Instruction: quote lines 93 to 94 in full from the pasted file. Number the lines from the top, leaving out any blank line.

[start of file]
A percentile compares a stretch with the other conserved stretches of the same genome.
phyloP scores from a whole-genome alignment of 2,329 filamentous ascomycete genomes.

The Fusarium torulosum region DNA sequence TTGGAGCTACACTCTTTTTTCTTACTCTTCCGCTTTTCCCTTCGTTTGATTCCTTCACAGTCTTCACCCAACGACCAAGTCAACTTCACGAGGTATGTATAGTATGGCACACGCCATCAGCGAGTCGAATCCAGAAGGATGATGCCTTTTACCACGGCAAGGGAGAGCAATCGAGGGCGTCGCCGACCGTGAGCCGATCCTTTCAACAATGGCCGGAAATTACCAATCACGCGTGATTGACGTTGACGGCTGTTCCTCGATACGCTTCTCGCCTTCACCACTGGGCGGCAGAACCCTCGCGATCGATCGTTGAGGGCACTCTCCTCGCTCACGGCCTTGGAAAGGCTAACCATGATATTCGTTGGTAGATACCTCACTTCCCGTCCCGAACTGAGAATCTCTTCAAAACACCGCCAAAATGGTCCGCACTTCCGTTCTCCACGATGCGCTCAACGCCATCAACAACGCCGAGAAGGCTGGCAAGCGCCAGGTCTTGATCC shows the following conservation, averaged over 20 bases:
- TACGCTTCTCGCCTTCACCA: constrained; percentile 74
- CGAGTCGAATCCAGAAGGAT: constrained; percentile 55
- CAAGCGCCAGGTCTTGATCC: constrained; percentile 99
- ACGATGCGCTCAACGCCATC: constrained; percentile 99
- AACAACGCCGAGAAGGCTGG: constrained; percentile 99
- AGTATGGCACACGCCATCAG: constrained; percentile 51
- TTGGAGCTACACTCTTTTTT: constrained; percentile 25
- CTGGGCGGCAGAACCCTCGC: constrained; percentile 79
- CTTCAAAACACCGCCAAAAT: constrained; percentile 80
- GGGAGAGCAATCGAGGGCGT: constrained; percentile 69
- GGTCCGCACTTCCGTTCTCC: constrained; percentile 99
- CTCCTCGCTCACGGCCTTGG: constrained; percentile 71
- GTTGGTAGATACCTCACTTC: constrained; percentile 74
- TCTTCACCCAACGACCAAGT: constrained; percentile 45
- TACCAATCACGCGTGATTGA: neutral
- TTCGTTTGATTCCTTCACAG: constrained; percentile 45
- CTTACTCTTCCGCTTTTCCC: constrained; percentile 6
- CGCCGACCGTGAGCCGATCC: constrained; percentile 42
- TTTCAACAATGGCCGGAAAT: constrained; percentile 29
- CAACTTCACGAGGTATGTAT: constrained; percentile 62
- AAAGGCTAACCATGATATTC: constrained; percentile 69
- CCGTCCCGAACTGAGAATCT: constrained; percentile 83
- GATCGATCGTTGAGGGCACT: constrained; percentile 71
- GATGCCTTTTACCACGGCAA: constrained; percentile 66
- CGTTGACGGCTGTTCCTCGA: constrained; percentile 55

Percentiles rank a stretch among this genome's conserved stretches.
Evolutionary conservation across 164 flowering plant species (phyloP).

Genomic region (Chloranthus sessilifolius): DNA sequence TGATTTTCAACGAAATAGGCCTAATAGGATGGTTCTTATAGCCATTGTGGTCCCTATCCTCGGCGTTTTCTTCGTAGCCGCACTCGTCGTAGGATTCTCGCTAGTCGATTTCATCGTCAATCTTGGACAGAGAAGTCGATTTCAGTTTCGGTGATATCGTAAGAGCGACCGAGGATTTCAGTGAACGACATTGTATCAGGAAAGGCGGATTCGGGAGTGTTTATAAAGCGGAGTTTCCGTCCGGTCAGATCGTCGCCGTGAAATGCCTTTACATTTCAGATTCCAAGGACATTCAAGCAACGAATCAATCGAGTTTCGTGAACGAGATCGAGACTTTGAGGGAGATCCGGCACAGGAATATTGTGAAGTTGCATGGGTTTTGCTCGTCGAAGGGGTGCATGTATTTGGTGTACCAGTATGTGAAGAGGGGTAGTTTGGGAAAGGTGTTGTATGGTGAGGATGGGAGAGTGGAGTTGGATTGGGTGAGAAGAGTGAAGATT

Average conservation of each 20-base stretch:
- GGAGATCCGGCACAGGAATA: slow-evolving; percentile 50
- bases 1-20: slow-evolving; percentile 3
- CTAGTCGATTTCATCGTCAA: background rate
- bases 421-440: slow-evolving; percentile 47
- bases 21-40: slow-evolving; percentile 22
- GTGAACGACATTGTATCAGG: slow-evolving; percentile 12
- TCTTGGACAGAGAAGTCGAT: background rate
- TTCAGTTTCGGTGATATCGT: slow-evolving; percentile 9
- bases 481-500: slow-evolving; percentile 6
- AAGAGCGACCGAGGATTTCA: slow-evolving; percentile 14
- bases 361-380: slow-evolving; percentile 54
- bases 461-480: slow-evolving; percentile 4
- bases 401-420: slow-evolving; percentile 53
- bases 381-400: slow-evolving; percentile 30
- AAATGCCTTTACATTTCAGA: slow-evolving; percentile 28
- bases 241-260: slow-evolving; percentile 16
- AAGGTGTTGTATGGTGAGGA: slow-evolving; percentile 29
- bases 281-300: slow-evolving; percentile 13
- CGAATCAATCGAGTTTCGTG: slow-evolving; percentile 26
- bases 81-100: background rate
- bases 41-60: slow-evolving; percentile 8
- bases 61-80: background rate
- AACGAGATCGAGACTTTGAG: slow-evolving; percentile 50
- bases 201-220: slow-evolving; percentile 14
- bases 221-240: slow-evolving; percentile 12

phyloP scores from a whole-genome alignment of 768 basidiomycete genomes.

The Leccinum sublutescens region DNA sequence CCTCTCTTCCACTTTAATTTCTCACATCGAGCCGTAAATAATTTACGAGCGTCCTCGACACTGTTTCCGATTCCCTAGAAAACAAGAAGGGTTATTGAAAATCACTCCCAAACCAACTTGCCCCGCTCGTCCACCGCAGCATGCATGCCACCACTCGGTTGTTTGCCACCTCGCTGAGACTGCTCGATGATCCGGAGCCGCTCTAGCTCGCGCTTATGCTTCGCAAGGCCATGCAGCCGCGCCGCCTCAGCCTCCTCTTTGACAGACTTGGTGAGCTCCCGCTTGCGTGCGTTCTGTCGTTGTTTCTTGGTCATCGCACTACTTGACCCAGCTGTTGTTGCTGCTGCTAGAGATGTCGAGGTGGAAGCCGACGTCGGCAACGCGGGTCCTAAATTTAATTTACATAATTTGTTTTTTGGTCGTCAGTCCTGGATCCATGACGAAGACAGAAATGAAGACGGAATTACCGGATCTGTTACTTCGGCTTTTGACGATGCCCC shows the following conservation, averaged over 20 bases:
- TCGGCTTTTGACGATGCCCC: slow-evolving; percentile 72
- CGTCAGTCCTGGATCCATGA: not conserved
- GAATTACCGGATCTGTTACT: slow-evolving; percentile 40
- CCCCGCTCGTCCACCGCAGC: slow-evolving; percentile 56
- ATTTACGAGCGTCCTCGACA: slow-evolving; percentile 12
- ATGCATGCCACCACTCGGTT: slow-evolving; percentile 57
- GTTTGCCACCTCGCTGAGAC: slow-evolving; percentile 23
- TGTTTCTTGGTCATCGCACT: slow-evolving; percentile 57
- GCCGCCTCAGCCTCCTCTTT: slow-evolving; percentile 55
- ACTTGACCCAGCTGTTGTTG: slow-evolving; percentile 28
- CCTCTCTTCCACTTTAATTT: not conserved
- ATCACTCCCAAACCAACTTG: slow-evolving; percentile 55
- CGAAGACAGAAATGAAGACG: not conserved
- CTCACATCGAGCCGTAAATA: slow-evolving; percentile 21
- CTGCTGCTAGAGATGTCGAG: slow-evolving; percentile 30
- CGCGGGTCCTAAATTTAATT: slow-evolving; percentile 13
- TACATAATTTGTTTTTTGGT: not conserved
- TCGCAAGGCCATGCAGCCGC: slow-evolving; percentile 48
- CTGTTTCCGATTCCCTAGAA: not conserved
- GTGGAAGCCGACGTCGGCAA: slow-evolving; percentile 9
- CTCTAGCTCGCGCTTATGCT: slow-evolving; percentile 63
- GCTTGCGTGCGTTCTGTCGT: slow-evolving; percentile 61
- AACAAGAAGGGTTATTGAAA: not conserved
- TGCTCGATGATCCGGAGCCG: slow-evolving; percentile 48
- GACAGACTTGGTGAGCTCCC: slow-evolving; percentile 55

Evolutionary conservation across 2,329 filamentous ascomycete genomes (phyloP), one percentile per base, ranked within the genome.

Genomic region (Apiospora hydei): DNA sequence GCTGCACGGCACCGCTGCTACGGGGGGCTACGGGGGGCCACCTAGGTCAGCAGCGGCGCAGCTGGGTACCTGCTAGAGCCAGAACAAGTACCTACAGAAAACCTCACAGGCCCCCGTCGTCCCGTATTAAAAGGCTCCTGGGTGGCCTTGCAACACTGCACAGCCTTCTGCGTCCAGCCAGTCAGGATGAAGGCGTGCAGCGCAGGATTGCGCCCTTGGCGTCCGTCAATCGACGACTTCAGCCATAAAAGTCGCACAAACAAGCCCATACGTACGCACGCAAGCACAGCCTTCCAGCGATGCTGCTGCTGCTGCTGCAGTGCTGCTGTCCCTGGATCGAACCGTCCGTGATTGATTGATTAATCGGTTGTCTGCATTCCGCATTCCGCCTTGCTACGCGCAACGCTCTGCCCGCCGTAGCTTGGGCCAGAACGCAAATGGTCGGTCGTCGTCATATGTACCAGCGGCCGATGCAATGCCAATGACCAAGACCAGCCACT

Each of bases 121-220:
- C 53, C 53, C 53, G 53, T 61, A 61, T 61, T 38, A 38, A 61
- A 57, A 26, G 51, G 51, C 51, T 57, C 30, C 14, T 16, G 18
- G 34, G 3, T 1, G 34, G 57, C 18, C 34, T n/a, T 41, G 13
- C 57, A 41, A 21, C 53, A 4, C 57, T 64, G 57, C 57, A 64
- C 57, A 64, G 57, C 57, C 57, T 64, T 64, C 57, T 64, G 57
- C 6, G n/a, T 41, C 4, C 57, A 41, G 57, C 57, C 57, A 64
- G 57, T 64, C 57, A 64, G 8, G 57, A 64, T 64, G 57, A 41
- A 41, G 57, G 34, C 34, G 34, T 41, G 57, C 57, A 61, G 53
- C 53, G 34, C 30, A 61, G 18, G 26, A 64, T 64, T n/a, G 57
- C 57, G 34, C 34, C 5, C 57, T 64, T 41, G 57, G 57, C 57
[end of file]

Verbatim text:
- C 6, G n/a, T 41, C 4, C 57, A 41, G 57, C 57, C 57, A 64
- G 57, T 64, C 57, A 64, G 8, G 57, A 64, T 64, G 57, A 41